JCO Research Round Up
October 31, 2011
An analysis of more than 3,000 families including women with breast cancer has found that close relatives of women who carry mutations in a BRCA gene - but who themselves do not have such genetic mutations - do not have an increased risk of developing breast cancer compared to relatives of women with breast cancer who do not have such mutations.
While these results support most previous evidence regarding risks for women who do not have a mutation in a BRCA gene, they run counter to a more recent study that indicated first-degree relatives (mothers, sisters and daughters) of women with BRCA gene mutations are several times more likely than the general population to develop breast cancer - despite not having the mutation themselves. The new findings suggest that women who test negative for the mutation may not need extra cancer screening and other increased preventive measures.
Women who inherit a mutation in the BRCA1 or BRCA2 gene carry a 5- to 20-fold higher risk of developing breast or ovarian cancers. First-degree relatives who have not inherited the same family BRCA mutation have been considered to have a breast cancer risk similar to that of all close relatives of breast cancer patients, which is considerably lower. But in 2007, a study of women who did not have a specific family BRCA mutation showed they had several times the risk of developing breast cancer, and the results raised concerns that non-carriers might require increased cancer screening and preventive measures, such as annual breast MRI and prophylactic surgery.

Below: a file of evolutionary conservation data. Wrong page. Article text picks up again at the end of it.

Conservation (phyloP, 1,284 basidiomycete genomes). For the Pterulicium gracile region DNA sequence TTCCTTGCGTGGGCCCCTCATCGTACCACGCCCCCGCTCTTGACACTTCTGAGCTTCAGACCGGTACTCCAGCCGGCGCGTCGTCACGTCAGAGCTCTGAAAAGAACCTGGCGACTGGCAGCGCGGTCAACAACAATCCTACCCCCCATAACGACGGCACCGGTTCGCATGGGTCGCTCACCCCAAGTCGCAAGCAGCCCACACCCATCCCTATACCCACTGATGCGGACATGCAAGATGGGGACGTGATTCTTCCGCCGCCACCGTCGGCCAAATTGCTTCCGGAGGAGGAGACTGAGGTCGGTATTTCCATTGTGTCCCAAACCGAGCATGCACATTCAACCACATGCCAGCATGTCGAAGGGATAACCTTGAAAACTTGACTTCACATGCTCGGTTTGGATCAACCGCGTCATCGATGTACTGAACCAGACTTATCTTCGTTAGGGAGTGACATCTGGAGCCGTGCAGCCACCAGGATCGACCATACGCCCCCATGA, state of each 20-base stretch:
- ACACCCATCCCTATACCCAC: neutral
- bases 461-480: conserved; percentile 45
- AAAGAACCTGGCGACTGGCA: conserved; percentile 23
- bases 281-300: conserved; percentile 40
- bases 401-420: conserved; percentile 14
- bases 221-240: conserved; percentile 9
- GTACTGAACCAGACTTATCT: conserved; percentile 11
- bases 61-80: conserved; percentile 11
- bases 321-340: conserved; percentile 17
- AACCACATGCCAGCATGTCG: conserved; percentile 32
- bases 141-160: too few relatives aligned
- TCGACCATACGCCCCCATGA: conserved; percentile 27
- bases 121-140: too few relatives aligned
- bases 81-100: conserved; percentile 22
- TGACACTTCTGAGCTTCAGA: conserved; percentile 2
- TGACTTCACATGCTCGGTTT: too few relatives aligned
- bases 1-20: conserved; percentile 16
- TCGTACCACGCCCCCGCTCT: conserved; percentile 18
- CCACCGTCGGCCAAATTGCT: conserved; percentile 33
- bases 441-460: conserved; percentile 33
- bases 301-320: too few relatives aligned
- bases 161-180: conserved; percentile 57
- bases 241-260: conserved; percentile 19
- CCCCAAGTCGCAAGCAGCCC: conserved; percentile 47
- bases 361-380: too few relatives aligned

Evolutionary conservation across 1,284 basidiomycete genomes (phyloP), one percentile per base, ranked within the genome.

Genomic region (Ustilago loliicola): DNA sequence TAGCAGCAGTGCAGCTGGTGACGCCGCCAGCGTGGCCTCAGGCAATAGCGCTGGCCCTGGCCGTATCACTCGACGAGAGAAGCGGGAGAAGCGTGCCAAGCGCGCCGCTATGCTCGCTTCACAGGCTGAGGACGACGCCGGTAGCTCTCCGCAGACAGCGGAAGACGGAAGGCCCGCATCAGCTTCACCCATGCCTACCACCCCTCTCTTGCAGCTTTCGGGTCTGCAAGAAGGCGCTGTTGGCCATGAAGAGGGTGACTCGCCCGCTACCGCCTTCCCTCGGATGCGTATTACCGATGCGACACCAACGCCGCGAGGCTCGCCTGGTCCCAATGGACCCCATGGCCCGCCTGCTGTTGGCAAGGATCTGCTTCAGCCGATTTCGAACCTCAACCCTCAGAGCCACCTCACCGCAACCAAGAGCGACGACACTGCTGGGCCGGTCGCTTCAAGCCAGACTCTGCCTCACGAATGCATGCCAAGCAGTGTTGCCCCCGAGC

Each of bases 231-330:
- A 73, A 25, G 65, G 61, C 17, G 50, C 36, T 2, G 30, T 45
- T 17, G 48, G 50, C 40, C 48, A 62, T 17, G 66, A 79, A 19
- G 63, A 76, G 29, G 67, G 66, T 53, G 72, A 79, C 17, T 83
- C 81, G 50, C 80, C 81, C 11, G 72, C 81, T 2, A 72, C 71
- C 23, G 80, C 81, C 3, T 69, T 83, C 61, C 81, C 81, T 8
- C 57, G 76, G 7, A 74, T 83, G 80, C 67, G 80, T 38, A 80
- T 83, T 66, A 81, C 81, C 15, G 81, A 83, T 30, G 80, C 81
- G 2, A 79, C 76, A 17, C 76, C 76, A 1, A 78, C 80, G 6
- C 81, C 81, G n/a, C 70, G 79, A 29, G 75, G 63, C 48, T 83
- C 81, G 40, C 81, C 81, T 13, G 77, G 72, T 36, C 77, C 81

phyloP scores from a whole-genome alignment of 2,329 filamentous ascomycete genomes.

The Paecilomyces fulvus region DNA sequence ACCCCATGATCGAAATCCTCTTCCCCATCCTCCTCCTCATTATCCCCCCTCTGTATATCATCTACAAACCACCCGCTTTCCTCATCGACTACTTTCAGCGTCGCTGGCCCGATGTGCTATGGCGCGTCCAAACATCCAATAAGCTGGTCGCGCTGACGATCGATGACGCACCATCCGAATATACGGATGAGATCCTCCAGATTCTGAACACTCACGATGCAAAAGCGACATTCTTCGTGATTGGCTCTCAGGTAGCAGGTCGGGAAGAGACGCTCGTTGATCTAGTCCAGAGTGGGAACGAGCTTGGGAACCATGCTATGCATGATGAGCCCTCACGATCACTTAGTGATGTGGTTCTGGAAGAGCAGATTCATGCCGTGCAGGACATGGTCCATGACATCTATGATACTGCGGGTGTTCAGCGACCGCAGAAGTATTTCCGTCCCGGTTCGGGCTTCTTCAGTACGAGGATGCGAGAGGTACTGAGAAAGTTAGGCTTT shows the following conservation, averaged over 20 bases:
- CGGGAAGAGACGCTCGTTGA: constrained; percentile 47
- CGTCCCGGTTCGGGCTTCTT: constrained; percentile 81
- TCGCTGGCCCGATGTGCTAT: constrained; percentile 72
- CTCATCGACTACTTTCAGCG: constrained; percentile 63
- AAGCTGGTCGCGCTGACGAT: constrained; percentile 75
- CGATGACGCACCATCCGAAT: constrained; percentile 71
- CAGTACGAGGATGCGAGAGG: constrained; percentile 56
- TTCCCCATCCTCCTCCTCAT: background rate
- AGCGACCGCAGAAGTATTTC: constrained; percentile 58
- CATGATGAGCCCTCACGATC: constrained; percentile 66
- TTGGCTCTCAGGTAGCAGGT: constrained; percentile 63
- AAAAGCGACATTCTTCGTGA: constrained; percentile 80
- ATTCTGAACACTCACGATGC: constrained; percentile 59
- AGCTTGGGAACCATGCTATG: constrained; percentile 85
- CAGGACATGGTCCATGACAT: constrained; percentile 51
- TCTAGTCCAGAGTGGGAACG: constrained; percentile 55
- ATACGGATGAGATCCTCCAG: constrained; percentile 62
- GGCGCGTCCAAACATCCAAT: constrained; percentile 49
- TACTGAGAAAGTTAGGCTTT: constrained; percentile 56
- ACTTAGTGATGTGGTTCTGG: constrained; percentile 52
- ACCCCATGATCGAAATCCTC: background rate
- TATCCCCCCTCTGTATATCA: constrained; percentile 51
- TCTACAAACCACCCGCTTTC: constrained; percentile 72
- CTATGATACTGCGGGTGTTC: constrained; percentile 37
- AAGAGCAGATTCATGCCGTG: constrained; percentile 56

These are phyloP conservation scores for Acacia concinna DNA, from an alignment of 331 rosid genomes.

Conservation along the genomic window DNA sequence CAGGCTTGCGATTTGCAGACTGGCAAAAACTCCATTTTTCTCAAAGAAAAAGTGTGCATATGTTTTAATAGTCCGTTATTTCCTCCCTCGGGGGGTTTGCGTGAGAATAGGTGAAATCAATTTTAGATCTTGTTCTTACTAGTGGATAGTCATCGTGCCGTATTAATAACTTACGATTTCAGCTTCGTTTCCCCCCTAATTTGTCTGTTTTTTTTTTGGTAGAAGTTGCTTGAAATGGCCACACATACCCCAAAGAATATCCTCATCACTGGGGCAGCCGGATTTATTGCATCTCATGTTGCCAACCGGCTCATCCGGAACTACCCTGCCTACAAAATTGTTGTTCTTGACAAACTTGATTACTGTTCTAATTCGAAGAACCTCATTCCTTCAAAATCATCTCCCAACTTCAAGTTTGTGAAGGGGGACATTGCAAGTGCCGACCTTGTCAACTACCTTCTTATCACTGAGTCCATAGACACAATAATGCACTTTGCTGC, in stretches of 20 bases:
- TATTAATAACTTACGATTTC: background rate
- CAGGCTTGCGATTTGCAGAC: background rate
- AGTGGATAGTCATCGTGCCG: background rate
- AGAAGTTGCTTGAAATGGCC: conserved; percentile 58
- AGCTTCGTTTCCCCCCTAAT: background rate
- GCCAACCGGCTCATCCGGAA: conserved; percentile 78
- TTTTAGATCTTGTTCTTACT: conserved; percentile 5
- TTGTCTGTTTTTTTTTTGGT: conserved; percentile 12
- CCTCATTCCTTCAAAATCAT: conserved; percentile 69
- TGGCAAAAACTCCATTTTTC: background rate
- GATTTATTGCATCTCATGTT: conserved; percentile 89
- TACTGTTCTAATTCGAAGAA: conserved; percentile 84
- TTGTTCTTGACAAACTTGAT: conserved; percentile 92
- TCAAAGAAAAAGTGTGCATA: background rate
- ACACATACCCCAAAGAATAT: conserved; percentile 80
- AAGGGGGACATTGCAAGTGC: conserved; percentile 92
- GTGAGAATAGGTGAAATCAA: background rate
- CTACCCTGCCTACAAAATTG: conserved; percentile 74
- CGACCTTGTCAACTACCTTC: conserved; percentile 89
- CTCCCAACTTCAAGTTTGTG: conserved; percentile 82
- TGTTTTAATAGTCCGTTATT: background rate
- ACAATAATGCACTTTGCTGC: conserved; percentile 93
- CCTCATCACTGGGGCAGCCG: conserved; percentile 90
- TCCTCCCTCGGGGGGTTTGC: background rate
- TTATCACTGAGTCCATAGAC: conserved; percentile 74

The studies had looked at women who were in cancer family clinics and compared their breast cancer risk to that of women in the general population. Women from cancer family clinics were more likely to have intensive screening, and breast cancer risks tend to be higher among close relatives of breast cancer patients than those in the general population.
The investigators took a different approach. They studied women with breast cancer in 3,047 families from three cancer registries in Northern California, Australia and Canada. They found nearly 300 families in which a woman had a BRCA mutation. They then compared the risk of breast cancer for first-degree relatives of the breast cancer patients with BRCA mutations to those of first-degree relatives of breast cancer patients who did not have the mutation, and found no significant difference. This means that non-carriers of a familial BRCA mutation do not have a markedly higher risk of developing breast cancer.
What this Means for Patients
The study showed that close relatives of women who have the BRCA gene mutation, which puts them at increased risk for developing breast and ovarian cancers, have a normal cancer risk if they themselves do not have the same gene mutation. Previous studies indicated that these women might be at higher risk for breast cancer - even without the mutation. Such women in families with the mutation should be aware that additional breast cancer screening and other increased prevention measures may not be needed, but that they may still have other risk factors associated with cancer.